Email CC etiquette question
Within my own company I limit CC's to folks who are absolutely necessary. Here, the understanding is that if someone is CC'd, their input is requested or this directly affects them. The CC is mostly deprecated, a forward is more common with a direct question in the header or subject.
However, I am currently talking to two folks at two other companies, and they've gradually added about dozen people to the CC list.
I have no idea who half of these people are, though a few of them are their managers, and am not sure why they are included in this quick back and forth "OK now please send me x." "Did you x the y?" "What version z did you use?" and etc.
But it's rude, right, to trim the CC list if someone else added them?
What about cutting off the >100 lines of >>>>>>'s at the bottom?
March 6th, 2007 1:41pm
>> But it's rude, right, to trim the CC list if someone else added them?
Not for the first time. If you feel your reply need not have their inputs or if they need not be in the loop, then chop them off. If your recipient replies with all the CC's restored, it then becomes rude to not keep them in the loop.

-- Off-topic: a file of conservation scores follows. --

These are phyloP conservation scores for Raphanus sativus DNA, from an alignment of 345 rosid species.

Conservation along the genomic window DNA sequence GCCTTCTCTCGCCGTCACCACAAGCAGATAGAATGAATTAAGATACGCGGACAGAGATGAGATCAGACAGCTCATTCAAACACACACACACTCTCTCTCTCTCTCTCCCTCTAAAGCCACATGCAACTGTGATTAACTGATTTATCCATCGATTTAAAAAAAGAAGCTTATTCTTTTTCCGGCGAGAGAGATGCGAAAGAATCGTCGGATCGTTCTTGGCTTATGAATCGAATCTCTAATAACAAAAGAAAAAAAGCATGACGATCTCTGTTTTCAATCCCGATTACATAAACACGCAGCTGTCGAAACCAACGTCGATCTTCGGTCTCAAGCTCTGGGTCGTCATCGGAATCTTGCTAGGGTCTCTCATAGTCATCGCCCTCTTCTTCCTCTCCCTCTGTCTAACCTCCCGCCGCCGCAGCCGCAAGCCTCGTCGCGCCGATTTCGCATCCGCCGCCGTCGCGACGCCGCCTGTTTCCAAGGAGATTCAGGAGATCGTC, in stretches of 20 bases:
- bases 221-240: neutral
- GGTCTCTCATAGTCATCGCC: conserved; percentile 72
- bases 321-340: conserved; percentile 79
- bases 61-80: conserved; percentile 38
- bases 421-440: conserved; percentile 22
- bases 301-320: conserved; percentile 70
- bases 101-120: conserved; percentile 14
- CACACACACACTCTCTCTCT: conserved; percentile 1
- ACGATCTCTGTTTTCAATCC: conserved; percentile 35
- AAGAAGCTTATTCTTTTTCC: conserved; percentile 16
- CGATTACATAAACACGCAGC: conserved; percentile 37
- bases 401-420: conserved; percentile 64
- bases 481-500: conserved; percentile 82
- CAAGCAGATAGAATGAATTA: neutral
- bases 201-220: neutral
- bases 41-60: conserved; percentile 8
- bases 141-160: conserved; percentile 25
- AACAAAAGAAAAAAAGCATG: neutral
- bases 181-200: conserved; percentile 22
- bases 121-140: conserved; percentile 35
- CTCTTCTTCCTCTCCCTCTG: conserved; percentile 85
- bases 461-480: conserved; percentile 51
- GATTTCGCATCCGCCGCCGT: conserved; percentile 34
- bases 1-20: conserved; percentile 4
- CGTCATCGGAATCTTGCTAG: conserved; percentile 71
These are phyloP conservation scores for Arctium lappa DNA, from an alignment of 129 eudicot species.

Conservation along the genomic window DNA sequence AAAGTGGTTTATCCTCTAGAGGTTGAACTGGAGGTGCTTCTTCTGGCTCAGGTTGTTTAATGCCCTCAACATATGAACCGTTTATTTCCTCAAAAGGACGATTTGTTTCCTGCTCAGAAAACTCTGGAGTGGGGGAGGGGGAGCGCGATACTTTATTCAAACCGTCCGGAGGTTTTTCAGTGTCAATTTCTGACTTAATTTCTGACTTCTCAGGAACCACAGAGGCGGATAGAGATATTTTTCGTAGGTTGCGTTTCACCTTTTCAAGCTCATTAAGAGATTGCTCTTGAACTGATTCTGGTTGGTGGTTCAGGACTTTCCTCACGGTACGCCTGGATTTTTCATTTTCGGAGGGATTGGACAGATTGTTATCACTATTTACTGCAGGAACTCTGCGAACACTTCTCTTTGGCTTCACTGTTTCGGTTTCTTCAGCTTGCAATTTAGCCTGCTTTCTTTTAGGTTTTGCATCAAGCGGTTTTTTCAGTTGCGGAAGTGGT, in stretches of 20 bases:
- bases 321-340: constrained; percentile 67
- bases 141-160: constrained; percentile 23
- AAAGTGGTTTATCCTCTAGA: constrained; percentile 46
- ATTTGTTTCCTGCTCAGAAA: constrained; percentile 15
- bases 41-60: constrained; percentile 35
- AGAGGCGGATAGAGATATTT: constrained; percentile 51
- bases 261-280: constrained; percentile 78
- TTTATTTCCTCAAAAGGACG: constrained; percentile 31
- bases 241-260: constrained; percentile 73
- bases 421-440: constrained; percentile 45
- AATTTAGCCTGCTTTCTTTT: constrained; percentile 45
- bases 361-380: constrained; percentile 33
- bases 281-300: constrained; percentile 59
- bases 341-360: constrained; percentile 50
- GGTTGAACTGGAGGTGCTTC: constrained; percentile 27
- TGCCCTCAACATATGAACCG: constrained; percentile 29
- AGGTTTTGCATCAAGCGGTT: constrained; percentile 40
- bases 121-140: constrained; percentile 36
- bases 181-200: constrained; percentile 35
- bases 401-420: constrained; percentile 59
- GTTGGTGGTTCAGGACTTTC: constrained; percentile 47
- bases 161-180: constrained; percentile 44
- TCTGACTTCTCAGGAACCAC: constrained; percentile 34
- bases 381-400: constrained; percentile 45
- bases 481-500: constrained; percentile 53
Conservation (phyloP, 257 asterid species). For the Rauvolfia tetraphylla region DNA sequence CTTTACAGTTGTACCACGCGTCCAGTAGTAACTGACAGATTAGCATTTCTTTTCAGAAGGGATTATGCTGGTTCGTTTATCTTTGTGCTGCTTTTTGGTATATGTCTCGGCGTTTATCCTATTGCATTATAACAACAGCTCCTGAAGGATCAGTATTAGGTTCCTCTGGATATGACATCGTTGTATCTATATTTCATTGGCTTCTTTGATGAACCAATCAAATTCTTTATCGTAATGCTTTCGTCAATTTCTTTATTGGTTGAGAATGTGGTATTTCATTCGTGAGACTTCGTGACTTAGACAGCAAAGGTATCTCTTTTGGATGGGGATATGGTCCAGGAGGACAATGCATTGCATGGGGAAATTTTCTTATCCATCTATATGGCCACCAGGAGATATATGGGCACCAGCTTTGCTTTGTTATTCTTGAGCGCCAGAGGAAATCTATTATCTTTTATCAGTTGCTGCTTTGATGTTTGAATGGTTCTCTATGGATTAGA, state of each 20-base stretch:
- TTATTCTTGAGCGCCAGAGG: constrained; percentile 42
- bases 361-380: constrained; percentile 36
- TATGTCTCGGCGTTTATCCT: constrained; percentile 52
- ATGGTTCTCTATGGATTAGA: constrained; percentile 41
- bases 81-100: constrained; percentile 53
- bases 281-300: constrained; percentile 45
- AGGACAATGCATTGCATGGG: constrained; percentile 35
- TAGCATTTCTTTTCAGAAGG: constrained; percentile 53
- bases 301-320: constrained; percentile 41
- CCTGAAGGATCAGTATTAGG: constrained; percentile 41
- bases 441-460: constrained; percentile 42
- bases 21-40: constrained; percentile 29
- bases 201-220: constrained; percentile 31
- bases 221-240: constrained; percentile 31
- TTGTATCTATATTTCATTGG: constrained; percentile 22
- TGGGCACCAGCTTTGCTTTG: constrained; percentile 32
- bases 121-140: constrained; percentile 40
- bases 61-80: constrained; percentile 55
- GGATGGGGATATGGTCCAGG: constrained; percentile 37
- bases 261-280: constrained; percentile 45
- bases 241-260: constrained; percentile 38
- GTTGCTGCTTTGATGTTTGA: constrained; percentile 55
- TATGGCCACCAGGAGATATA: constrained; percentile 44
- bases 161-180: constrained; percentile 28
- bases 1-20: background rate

>> What about cutting off the >100 lines of >>>>>>'s at the bottom?
Unless, a new recipient is added, remove them all. All the parties already have all the emails.
March 6th, 2007 1:48pm
I thought CC was explicitly scoped as a sniper's field.
Of course, I am 1/2 kidding. It does still amaze and infuriate me when I see CC's going to managers where the intent is not so much information as finger pointing.
March 6th, 2007 1:52pm
And why isn't "finger pointing" important? Accountability is paramount in any organisation. Yes, there is a way to formalise it. But, when the proverbial hits the idiomatic, fingers have to be pointed *and* mess cleaned up.
March 6th, 2007 2:03pm
>What about cutting off the >100 lines of >>>>>>'s at the
What about expecting the recipient to sort the relevant information out of all the >>>>>>>'s Or expecting actions to be taken on account of cc'ed or forwarded emails where not even the slightest effort was put into informing the recipient what the hell the mail is about, because, well I don't have any time to summarize the entire 200 mail exchange, but it's attached and I'm sure you do and can just sort through all the irrelevant crap in between yourself.
CC has nothing to do with expecting a reply or input from the copied party. If you wanted input or reply from them, they'd be in the To: field along with the other direct recipients. 'CC' is for "hey, you might be interested in this."
Often it's used as "Hey, check out what this shithead is doing", which is unfortunate.
The idea that 'CC''d people should respond is a throwback to the original incarnation of 'CC' where someone actually received a physical carbon copy, and the 'To:' field on a memorandum, by convention, could contain only one person (or entity like a department).
BCC or Forward is much better for "Hey, check out what this shithead is doing"